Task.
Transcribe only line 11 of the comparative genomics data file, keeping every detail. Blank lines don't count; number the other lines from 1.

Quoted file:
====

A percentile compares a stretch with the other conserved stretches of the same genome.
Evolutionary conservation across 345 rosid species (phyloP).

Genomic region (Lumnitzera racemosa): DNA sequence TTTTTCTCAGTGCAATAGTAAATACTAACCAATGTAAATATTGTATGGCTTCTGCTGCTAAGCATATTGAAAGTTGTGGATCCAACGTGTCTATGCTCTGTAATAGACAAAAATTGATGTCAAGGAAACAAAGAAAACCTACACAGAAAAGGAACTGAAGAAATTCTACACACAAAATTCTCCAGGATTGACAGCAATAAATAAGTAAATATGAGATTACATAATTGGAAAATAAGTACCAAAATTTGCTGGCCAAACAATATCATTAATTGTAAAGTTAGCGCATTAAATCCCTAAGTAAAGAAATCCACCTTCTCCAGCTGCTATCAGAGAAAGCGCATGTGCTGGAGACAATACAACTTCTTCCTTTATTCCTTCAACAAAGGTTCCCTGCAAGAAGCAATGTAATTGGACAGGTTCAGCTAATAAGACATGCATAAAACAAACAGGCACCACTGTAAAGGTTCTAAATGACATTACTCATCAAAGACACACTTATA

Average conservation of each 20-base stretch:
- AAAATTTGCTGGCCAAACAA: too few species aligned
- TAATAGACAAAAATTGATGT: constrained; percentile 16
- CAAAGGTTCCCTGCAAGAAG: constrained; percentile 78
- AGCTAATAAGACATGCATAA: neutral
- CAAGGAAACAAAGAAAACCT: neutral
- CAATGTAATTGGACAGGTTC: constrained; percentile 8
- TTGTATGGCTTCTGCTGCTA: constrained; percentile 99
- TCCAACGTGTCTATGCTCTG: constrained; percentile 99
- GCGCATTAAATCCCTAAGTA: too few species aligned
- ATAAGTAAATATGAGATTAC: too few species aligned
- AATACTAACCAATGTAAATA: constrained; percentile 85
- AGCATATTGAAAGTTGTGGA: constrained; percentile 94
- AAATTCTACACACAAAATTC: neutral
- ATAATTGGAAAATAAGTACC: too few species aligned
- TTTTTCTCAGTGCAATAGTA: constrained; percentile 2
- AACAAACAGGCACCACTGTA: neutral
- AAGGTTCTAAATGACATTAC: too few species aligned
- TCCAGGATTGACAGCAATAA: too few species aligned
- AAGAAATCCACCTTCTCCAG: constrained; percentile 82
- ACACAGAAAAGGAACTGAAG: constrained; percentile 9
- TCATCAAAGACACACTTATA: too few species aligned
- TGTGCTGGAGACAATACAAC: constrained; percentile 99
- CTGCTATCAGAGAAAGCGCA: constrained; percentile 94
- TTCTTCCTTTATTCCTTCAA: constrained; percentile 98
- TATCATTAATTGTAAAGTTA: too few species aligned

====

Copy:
- TTGTATGGCTTCTGCTGCTA: constrained; percentile 99